skip to primary navigationskip to content

Martin Centre Research Seminar: Associations Between Urban Form and Mortality Rates in Great Britain

Dr. Daniela Fecht (Research Associate, Small Area Health Statistics Unit (SAHSU), Imperial College)
When Oct 24, 2012
from 01:15 PM to 02:15 PM
Where First-floor Classroom, Department of Architecture
Add event to calendar vCal

Abstract: Seventy-five percent of the population in Europe today live in urban areas. Analysing the effects of urban form and structure on the health of the urban population is therefore of great public health interest. So far, not much is known about the overall effects of urban form and structure on the health of city dwellers. This study presents a novel approach to investigate whether associations exist between a variety of urban characteristics and mortality rates in cities in Great Britain. Results suggests that transport network pattern effect overall mortality rates in cities whilst only weak associations could be detected with land cover mix and population patterns. Associations between urban form and mortality observed in this study can highlight characteristics of urban form and structure that have negative effects on the overall health of urban communities. Future urban planning and regeneration strategies can benefit from such knowledge to promote a healthy living environment for an increasing urban population.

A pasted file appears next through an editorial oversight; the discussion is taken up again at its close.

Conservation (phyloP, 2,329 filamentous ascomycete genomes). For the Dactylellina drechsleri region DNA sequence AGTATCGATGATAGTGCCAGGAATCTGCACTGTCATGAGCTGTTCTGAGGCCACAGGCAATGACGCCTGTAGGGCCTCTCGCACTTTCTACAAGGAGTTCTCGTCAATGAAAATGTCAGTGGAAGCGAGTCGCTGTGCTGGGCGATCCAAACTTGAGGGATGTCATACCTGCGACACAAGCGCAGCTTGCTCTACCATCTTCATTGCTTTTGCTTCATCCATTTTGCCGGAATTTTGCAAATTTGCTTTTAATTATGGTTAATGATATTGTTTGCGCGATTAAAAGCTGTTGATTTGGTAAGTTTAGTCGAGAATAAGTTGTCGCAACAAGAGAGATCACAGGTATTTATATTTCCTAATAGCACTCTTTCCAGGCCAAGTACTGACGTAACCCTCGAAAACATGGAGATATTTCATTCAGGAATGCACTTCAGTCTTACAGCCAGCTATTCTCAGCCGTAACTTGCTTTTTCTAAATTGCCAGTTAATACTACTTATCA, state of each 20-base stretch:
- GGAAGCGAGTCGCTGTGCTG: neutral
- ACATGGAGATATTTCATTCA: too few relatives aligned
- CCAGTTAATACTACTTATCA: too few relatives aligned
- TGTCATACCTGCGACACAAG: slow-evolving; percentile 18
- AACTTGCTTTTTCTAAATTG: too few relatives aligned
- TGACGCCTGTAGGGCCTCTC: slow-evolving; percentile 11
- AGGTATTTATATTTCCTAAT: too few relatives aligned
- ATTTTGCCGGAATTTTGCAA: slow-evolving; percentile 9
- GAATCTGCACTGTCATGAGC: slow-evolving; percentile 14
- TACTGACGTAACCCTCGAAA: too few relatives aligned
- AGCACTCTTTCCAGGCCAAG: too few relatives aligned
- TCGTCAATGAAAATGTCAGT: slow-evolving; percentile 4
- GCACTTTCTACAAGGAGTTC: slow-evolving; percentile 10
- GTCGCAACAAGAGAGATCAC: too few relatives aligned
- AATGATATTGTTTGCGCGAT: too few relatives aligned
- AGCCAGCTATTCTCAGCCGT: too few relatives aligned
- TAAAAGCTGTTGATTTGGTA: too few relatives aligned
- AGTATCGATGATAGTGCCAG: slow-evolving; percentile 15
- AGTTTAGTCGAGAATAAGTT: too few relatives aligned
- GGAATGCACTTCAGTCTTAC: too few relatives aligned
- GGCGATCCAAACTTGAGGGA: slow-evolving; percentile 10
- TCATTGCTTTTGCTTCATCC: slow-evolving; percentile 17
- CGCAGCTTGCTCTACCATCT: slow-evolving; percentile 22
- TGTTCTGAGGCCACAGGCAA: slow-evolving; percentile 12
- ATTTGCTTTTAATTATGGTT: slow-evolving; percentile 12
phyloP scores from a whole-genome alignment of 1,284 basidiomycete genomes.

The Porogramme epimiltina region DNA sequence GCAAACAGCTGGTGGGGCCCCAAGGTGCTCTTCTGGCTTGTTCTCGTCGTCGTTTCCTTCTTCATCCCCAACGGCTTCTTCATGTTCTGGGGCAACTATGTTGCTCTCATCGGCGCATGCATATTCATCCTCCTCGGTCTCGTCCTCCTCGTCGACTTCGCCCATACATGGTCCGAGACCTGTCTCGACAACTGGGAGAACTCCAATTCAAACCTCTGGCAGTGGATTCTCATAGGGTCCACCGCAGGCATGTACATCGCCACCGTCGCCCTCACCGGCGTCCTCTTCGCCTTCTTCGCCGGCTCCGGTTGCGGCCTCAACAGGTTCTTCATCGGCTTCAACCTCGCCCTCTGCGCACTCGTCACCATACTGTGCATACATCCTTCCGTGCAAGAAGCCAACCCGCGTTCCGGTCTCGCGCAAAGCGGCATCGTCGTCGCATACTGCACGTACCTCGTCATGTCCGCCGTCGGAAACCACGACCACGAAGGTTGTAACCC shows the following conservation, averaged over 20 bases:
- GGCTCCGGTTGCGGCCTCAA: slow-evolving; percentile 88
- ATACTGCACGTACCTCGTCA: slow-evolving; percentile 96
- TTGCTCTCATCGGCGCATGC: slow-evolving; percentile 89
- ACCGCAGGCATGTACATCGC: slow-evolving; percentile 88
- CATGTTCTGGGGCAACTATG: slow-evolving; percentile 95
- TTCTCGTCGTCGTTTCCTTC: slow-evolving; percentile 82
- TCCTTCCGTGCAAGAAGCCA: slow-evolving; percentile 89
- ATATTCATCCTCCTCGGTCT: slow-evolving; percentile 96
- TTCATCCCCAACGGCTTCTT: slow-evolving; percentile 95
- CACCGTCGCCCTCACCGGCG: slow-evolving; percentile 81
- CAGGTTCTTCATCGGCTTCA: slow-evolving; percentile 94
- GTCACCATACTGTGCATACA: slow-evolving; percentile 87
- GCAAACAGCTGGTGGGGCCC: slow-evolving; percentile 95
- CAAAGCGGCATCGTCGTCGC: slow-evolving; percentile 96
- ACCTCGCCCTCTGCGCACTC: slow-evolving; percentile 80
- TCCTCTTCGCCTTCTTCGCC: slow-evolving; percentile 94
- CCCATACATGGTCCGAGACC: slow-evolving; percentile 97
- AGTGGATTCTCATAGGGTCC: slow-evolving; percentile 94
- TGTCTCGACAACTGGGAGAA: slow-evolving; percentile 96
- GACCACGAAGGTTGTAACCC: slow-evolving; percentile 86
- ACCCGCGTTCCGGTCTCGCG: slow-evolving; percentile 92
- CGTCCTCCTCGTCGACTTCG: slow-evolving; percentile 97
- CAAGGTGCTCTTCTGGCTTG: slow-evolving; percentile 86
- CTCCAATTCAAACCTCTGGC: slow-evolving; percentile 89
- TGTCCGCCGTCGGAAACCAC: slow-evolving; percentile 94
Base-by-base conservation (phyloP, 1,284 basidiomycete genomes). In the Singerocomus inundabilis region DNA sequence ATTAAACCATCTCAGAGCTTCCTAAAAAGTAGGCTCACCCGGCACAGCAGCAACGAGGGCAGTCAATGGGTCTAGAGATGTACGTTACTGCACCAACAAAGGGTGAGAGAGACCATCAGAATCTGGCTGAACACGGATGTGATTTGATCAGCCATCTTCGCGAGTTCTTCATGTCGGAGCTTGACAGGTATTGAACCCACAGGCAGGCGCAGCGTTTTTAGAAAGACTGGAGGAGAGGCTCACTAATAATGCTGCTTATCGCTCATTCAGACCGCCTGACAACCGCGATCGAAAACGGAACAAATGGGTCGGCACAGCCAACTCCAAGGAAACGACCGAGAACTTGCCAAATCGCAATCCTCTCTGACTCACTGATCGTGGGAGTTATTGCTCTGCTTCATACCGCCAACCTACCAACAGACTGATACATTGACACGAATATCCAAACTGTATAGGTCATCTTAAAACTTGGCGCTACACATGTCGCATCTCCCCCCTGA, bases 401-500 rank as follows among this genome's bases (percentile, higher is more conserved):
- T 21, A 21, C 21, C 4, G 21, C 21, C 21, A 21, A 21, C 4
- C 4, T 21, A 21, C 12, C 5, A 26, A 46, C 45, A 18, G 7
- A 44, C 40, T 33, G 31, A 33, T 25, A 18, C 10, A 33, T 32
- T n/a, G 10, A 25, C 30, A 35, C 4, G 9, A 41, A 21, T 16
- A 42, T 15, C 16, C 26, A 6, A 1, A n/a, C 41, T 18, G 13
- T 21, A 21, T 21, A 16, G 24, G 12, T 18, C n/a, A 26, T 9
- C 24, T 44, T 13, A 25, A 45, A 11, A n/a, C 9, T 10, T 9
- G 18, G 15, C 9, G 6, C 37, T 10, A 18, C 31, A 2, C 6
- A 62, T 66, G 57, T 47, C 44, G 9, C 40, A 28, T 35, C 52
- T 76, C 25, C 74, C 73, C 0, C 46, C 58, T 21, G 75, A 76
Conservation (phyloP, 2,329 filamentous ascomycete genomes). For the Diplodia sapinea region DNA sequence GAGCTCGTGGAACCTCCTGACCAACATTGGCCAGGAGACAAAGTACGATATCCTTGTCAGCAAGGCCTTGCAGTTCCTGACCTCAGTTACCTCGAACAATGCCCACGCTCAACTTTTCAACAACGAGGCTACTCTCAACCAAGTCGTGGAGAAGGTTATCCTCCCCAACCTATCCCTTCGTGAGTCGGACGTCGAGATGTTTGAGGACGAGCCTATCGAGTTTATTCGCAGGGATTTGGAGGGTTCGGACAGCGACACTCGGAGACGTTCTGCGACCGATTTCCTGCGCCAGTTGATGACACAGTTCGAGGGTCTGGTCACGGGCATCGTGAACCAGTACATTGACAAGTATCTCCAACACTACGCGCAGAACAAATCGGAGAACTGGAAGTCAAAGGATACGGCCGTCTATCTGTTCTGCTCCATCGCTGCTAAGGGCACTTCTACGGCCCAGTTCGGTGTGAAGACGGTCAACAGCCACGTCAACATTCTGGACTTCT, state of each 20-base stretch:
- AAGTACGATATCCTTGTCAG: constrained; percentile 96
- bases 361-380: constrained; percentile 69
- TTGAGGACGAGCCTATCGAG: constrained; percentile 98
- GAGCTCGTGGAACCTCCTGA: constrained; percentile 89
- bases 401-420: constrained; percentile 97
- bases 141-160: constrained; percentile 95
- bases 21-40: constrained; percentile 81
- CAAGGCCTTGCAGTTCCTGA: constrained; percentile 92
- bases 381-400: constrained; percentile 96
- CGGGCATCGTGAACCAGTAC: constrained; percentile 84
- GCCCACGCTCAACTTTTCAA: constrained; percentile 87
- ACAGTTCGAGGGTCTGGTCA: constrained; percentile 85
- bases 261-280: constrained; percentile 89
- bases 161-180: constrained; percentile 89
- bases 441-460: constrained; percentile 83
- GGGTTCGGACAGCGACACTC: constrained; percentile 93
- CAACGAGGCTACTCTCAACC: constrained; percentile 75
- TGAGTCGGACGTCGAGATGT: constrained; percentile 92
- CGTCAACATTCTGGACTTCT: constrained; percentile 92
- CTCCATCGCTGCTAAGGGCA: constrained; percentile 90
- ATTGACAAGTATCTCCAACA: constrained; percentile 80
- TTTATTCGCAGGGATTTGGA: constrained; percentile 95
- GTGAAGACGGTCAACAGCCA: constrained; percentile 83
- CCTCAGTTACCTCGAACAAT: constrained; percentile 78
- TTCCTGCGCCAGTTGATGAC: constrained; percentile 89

Biography: Daniela Fecht is a research associate at the Small Area Health Statistics Unit (SAHSU), Imperial College London. Her main research areas are environmental epidemiology with particular focus on urban environments, environmental justices and small scale exposure assessment. She has a first degree in geography and a PhD in environmental epidemiology from Imperial College. Her research examines the effects of social and physical environments on population health and how these vary across different subpopulations. She is particularly interested in the built environment as a determinant of social and environmental health and how urban design and patterns of green space can benefit human health and wellbeing.